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Ukraine-Russia conflict: International relations based on 'might is right' make world a dangerous place for small countries, says PM Lee

Ukraine-Russia conflict: International relations based on 'might is right' make world a dangerous place for small countries, says PM Lee

Activists protest against Russia’s invasion of Ukraine during a rally in front of the Russian embassy in Washington on Feb 27, 2022. (File photo: AFP/Mandel Ngan)

SINGAPORE: The concept of "might is right", if applied to international relations, would make the world a dangerous place for small countries like Singapore, Prime Minister Lee Hsien Loong said on Monday (Feb 28).

"This is why Singapore staunchly supports international law and the UN Charter, which prohibits acts of aggression against a sovereign state," Mr Lee said in a Facebook post addressing the crisis in Ukraine.

In Parliament earlier on Monday, Foreign Minister Vivian Balakrishnan announced in a ministerial statement that Singapore will impose sanctions on Russia "in concert with other like-minded countries", citing “the unprecedented gravity" of the Russian invasion in Ukraine.

The measures will include imposing export controls on items that can be used directly as weapons in Ukraine, and blocking certain Russian bank and financial transactions connected to Russia.

In his speech, Dr Balakrishnan described Russia’s invasion of Ukraine as “a clear and gross violation of the international norms and a completely unacceptable precedent”, saying that it “is an existential issue for” Singapore.

“We cannot accept one country attacking another without justification, arguing that its independence was the result of ‘historical errors and crazy decisions’.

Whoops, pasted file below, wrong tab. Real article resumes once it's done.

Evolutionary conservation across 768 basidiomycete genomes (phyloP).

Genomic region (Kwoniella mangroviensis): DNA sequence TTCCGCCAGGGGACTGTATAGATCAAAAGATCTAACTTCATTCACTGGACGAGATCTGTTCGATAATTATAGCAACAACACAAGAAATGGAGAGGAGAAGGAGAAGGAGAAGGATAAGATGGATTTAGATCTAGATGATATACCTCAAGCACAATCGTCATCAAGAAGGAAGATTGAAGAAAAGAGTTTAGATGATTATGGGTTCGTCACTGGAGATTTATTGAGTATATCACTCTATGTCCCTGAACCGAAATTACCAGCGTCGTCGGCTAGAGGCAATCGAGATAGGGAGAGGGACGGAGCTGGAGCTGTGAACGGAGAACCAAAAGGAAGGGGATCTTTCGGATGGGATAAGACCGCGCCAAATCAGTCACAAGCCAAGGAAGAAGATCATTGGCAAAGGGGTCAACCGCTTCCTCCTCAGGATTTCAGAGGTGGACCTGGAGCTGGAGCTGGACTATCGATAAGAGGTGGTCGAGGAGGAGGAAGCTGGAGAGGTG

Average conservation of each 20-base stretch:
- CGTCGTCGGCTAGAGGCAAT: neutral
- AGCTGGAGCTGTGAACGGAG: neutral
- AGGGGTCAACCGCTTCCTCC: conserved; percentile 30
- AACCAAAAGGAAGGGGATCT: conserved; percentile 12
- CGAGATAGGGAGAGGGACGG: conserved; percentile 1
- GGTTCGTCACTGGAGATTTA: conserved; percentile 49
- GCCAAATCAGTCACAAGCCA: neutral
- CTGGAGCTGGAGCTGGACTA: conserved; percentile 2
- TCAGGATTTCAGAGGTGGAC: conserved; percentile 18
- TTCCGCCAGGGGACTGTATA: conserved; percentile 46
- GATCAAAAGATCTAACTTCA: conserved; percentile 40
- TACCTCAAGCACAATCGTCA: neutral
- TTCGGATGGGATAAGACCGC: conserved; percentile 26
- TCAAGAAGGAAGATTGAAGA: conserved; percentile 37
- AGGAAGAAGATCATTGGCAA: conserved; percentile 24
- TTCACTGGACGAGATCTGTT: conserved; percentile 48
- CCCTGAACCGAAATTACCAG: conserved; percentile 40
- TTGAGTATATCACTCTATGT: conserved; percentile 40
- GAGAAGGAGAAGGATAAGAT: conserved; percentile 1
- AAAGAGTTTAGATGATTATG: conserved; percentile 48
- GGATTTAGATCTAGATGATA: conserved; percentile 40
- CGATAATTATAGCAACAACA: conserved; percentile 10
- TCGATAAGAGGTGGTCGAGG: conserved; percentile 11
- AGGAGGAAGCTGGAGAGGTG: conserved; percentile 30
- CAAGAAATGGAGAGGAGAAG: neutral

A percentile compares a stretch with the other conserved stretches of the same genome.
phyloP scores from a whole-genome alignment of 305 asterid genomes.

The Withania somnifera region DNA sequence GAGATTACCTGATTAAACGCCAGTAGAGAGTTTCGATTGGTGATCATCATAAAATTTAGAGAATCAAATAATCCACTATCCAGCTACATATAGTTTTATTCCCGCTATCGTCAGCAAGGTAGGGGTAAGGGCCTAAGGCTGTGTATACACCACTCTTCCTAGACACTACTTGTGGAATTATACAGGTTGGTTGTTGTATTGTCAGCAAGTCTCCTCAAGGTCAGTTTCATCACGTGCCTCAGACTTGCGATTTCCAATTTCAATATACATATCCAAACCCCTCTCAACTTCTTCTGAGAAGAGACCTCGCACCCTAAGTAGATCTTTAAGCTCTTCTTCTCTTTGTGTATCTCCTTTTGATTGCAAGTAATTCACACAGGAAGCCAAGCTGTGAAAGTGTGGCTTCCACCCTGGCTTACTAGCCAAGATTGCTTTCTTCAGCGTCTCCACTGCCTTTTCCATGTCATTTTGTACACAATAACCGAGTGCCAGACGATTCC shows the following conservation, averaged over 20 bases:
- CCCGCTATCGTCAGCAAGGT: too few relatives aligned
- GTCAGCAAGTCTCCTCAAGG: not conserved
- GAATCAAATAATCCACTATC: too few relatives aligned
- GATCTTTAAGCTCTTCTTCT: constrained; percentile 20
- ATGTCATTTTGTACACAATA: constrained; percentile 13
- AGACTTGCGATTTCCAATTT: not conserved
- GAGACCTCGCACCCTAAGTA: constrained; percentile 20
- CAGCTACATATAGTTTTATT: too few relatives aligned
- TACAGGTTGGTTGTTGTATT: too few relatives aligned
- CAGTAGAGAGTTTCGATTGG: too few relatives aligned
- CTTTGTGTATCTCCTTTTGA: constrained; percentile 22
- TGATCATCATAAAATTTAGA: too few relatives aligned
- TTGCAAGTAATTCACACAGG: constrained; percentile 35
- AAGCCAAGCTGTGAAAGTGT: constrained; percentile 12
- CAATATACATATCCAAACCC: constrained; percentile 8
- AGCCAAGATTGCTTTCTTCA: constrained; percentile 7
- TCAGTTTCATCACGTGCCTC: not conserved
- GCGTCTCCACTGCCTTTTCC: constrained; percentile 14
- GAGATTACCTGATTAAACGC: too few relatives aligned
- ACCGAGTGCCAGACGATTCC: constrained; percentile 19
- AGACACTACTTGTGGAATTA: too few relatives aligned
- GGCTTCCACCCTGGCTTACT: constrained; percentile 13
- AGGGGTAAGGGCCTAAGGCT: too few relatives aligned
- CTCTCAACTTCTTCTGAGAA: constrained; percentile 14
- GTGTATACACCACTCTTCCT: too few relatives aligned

“Such a rationale would go against the internationally recognised legitimacy and the territorial integrity of many countries, including Singapore.”

In his post, Mr Lee reiterated points made by Dr Balakrishnan, and reaffirmed Singapore's support for international law and the United Nations Charter.

“What is happening in Ukraine now is important to us. Singapore strongly condemns Russia’s invasion of Ukraine, and affirms that the sovereignty, independence and territorial integrity of Ukraine must be respected,” he said.

Mr Lee added: "As a small country, we strive to maintain good relations with all countries big and small. We do not choose sides, but chart our own course based on consistent principles and long-term national interests."

Dr Balakrishnan also spoke about the importance of National Service and the Singapore Armed Forces (SAF), a point Mr Lee highlighted.

“We must never lose the capability to defend ourselves. National Service and a strong, operationally ready SAF is our best deterrent against aggressors,” Mr Lee wrote in his post.

Dr Balakrishnan’s speech on Russia’s actions in Ukraine was not the first by a Singapore Foreign Minister. In 2014, then-Foreign Minister K Shanmugam spoke in response to Russia’s annexation of Crimea.

"The lessons for us, then and now, are stark. When treaties and diplomacy fail, we cannot rely on others to protect us,” Mr Lee said.

Concluding his post, Mr Lee spoke of the importance of national unity.

“We must remain a united and cohesive nation. Domestic politics must stop at our shores,” he said.

“We have been lucky to enjoy peace and stability now for more than 50 years. Russia’s attack on Ukraine reminds us how precious this is, and how important it is for all of us who call Singapore home to work together to preserve this happy state of affairs.”

Source: CNA/kg(ac)

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